Summary: When we are baptized into the body of Christ, we become part of that great family of believers of all times and places.
I now invite you to turn in your bibles to the second chapter of the book of Acts and follow alone as I read verses 38 and 39.
38 Peter said to them, "Repent, and be baptized every one of you in the name of Jesus Christ so that your sins may be forgiven; and you will receive the gift of the Holy Spirit.
39 For the promise is for you, for your children, and for all who are far away, everyone whom the Lord our God calls to him."
Amen. The Word of God. Thanks Be to God.
Can You Baptize?
Lets take a hypothetical situation. Suppose your are visiting a friend in the hospital, and you realize that she is about to die right now. It is the end. Your friend manages to say, “I believe in Jesus, but I was never baptized. I don’t want to meet Jesus without being baptized, so will you baptize me?”
You look for a chaplain or pastor, but you know how those guys are, they are never around when you need them. It’s just you. The question is: Can you take water out of the sink and baptize that dying friend in such a way that it will be acceptable to God? Can you baptize or do you need an ordained minister of the gospel?
Of course you can. In a case of necessity, any believer can baptize a person who is sincerely seeking baptism, and that baptism is effective. Ordinarily though, baptism is done in the church by an ordained minister.
Can You Be Saved Without Baptism?
But that leads to another question. Suppose that in spite of your best efforts, your friend in the hospital dies before you administer baptism. Can she be saved without it? Or, to ask the question another way, Is she doomed to go to hell because she was not baptized. Back in the medieval ages, the church would have answered, Yes. In that time, the church literally believed that baptism saves you. Thus, any unbaptized person was doomed to hell. That was why they rushed to baptize newborn babies. In that time, infant mortality rates were appalling—about 50%. They knew that there was a good chance the baby would die. So, they rushed babies down to the church and got them sprinkled; thereby ensuring that the child would go to heaven.
That was the medieval view. The Reformation in the 1500’s led us to reinterpret the doctrine of baptism. Today the large majority of Christians say that Baptism is symbolic. To put it bluntly, the water does not save you.
In the gospel of Luke, chapter 23, we have the incident of the good thief. Jesus was crucified between two criminals. One of them derided him and mocked him, but the other rebuked the mocker, and said to Jesus “Remember me when you come into your kingdom.” Jesus said to him, “Today you will be with me in paradise.” It does not appear likely that this thief on the cross was dunked or even sprinkled while he was on that cross, but we have the word of the Lord that he is in heaven with Jesus, and that is good enough for me.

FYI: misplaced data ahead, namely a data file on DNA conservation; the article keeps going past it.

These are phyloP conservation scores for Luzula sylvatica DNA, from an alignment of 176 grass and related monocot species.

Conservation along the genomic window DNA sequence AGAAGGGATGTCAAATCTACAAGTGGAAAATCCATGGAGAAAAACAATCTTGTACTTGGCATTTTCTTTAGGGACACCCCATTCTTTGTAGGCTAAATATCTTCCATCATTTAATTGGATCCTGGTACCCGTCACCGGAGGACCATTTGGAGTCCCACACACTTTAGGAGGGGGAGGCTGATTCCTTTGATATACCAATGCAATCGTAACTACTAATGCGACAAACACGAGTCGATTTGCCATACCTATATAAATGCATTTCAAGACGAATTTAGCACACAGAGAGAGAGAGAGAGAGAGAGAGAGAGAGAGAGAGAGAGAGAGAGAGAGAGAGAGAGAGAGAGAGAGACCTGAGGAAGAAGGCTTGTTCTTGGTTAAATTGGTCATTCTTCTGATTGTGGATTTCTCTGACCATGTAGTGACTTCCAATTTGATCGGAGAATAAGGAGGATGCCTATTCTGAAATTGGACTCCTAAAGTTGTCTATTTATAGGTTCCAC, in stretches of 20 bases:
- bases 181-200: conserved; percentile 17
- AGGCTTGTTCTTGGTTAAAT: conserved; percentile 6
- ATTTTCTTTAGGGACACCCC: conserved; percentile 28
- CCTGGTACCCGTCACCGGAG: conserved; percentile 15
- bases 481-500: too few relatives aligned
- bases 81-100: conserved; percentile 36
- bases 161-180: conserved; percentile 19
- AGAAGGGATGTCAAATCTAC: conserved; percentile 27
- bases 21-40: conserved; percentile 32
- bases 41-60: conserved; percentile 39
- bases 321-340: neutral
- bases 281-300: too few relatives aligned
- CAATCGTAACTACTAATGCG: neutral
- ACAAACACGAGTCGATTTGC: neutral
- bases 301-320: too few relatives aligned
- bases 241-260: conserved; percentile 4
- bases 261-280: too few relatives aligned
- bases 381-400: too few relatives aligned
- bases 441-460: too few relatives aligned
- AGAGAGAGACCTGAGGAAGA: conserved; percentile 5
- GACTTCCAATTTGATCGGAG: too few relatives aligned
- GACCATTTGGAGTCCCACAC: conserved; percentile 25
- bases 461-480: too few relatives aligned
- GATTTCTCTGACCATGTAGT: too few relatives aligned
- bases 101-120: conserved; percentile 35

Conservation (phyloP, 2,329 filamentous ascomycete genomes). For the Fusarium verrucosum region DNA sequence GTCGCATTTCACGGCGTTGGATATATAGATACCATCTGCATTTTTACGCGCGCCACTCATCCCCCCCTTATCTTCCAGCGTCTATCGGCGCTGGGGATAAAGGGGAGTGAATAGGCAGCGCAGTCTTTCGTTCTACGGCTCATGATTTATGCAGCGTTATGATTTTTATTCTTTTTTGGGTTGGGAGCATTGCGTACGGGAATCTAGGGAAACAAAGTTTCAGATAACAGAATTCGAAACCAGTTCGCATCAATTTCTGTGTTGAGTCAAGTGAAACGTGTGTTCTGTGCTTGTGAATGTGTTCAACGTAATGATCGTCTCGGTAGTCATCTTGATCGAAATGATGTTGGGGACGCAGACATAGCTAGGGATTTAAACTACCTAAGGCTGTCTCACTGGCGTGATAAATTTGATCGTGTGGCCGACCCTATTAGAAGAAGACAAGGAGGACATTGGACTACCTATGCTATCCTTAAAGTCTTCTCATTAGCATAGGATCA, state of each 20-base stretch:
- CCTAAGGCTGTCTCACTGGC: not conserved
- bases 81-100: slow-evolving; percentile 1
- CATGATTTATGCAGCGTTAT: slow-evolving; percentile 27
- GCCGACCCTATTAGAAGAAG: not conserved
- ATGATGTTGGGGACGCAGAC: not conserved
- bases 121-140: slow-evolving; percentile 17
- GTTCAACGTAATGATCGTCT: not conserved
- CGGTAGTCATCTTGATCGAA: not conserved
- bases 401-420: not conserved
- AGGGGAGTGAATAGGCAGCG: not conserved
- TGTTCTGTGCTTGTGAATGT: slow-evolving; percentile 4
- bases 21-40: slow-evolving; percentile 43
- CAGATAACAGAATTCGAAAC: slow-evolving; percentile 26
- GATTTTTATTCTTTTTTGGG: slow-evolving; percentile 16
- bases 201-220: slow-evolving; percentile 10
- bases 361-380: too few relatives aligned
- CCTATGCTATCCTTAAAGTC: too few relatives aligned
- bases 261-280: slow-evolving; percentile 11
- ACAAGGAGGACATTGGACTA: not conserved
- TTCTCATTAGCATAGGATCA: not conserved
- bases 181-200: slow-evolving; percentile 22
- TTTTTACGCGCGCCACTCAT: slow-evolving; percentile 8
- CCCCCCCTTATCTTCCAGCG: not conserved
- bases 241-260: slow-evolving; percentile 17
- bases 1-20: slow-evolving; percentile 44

That answers the question about your friend in the hospital who died without baptism. If she believed in Jesus, as she said she did, then the word of the Lord for her is: “Today you will be with me in paradise.” Can you be saved without being baptized? Of course you can. Because baptism does not save you, it is a symbol of salvation.
Mode of Baptism?
Nor does the mode of baptism save you. There are basically three modes of baptism: dunking, pouring, and sprinkling. Ordinarily, Roman Catholics, Methodists, Episcopalians, and Presbyterians sprinkle. By the way, that is about 90% of all Christians. Baptists and some others dunk. But we accept all modes of baptism as equally valid. Why is that? Because it is symbolic anyway. Getting dunked does not save you; Getting sprinkled does not save you; Getting poured upon does not save you. The mode of baptism does not save you, because baptism is only a symbol of salvation.
Infant AND Adult Baptism
Some people get all wrought up about infant baptism versus adult Baptism. I have often argued with our Baptist brethren about this. They say that we should baptize only those old enough to understand the gospel and make their profession of belief in the gospel. But we see in many Baptist churches that they baptize children less than ten years old. I doubt that a ten-year-old child understands much of the gospel. I do not really see much difference between infant baptism and child baptism.
Actually, if we interpret the sacrament correctly, there is no difference between infant baptism and adult baptism. In both cases, we are witnesses to God’s mercy and love poured out upon that child or that adult